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1323334.  Mon Jun 03, 2019 5:32 am Reply with quote

As a string player who has to rosin my bow each time I play, I find it fascinating about the source of this stuff.

I don't normally like Wiki entries but this does give a variety of uses.

And that the hard physical appearance can be anything from black to golden brown.

Why it is needed:

1323337.  Mon Jun 03, 2019 6:40 am Reply with quote

I was expecting something more fruity.
"Rosin" is Danish for "Raisin".


Alexander Howard
1323357.  Mon Jun 03, 2019 11:05 am Reply with quote

Some years ago my daughter came home from school bewildered with a cello and one of those helpful "Here; learn this." notes from the school. She sat down, pulled the bow across the strings, and nothing came out.

I did the usual dad thing - taking over - I drew the bow across a single string and the house was at once filled the resounding beauty of a pure note. It was the first time I had ever touched a stringed instrument and I never have since.

Think of the wonder, that the invisible vibration of a lone string can be heard at the back of a concert hall - but that it to do with resonance and the perfect shape of instrument's sound box. Somehow in the Middle Ages someone found that combination of shape, material, void and thinness and made it just right that it could not be bettered. Somehow I cannot imagine in these systematic, straight-line, tick-list, spreadsheet days that anyone would achieve its like. I may underestimate mankind though.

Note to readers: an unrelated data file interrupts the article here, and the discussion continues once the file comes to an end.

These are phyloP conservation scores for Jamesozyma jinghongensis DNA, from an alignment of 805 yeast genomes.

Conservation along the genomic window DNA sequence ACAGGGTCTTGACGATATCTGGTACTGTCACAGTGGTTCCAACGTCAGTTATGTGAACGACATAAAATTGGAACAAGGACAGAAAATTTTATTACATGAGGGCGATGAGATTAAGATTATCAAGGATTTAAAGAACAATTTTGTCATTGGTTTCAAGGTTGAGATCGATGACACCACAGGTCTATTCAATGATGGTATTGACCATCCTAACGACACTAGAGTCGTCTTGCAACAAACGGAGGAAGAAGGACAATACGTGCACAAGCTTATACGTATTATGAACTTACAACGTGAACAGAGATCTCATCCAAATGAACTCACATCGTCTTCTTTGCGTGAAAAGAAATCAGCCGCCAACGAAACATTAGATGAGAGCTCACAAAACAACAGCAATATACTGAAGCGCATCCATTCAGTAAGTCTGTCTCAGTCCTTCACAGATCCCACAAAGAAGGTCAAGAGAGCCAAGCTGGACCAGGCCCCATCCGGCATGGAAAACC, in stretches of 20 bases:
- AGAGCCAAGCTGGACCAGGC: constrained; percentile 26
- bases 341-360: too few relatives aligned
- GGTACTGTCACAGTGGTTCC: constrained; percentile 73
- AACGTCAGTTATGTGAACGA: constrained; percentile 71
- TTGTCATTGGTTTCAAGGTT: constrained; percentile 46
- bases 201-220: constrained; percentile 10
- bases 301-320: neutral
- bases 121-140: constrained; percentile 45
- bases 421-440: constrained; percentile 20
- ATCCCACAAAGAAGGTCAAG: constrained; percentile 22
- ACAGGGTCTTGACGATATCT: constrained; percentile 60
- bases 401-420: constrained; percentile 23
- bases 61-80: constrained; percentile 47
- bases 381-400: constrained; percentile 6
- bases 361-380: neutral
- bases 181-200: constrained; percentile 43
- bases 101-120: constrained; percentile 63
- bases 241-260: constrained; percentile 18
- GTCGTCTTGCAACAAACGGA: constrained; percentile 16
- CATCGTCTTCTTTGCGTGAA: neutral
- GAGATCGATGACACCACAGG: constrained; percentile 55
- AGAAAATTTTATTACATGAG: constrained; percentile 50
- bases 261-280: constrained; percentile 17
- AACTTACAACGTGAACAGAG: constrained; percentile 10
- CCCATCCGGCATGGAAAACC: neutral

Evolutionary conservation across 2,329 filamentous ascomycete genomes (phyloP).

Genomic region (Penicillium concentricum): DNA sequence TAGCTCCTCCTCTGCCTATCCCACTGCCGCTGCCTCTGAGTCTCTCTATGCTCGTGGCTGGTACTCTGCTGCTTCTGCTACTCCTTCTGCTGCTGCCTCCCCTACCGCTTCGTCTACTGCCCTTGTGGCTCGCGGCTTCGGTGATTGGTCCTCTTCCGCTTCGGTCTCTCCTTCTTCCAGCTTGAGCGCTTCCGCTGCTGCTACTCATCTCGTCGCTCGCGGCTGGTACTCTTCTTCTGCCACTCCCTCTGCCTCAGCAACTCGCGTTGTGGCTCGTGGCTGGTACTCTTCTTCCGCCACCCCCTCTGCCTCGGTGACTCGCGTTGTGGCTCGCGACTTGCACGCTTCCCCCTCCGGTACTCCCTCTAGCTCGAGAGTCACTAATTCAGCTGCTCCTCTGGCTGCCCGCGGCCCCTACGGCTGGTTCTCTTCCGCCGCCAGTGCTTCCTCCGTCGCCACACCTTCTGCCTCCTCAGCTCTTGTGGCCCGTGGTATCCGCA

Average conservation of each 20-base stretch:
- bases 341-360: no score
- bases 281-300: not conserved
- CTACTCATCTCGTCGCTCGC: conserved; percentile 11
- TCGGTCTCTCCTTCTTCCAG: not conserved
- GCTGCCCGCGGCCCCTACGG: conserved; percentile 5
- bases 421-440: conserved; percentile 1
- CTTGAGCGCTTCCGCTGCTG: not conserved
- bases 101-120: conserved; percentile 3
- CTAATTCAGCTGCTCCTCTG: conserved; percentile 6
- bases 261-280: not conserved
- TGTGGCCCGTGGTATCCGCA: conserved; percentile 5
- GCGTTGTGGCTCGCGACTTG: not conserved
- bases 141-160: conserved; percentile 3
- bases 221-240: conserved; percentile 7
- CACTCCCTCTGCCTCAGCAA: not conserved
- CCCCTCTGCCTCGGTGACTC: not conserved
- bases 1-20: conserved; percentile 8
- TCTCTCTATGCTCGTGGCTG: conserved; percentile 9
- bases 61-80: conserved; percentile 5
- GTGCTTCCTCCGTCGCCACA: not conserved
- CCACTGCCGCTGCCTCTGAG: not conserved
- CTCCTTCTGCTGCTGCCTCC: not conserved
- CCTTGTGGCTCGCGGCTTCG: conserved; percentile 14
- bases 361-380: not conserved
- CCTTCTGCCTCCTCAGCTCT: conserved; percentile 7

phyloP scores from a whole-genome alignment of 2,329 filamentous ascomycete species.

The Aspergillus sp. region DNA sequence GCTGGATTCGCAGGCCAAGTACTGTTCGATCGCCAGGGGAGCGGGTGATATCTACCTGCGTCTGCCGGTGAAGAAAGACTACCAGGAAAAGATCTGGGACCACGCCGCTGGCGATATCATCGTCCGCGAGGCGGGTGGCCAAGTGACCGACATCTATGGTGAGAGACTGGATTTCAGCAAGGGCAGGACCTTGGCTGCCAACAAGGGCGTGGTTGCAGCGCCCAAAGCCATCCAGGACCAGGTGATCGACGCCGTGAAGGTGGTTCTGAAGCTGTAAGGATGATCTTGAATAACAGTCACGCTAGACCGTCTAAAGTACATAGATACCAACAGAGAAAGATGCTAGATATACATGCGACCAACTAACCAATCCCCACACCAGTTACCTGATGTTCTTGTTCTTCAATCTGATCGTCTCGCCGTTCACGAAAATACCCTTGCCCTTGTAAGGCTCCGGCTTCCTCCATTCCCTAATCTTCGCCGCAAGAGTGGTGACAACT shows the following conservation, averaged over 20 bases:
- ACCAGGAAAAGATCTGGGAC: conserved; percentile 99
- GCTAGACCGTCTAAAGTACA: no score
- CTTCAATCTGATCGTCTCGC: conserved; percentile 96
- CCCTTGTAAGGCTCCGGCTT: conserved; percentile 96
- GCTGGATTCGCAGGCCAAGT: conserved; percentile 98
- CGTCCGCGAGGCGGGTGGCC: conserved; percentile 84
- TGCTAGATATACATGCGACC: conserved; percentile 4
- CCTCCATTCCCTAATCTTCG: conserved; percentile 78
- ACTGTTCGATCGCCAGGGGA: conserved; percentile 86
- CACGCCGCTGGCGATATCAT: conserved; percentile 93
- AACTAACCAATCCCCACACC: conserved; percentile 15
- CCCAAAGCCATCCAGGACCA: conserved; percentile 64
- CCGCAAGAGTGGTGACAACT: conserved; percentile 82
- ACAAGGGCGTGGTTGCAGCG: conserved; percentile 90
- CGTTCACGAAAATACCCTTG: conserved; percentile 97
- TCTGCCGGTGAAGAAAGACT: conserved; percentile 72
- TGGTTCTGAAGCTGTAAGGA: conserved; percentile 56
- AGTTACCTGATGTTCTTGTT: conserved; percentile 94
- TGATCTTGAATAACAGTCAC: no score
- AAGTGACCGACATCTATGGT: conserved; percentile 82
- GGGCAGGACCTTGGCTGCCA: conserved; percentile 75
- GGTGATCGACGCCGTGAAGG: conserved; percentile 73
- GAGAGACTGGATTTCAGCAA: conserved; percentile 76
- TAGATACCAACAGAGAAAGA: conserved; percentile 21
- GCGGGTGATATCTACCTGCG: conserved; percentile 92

1323359.  Mon Jun 03, 2019 11:24 am Reply with quote

But it wasn't like that - it came out of a logical progression of experiements starting with a basic string stretched (probably) between pars of tree branches or antlers, then the addition of a fingerboard for changing notes and/or use of bowing imsted of plucking. Then came the discovery that a soundbard reflected sound forwards. Then in experimenting with different materials and shapes/sizes of soundboard came the discovery that a hollow soundboard could be louder.

After that there was extensive experimentation with materials, shapes, finishes etc to find ever different tones and voices. All of this was strictly "iterative, empirical top-down development" (aka "trial and error" - make changes and find what happens). WHat you look at in a cello is the outcome of literally hundereds of years of experimentation and development.

On a point of order - the sound box of a cello isn't "resonant". It can't be because it works over such a large frequency range. The sound box isn't a resonator - it's an accoustic transformer that increases the efficiency with which the mechanical kinetic energy of the vibrating string is converted into acoustic energy (pressure waves in the air).



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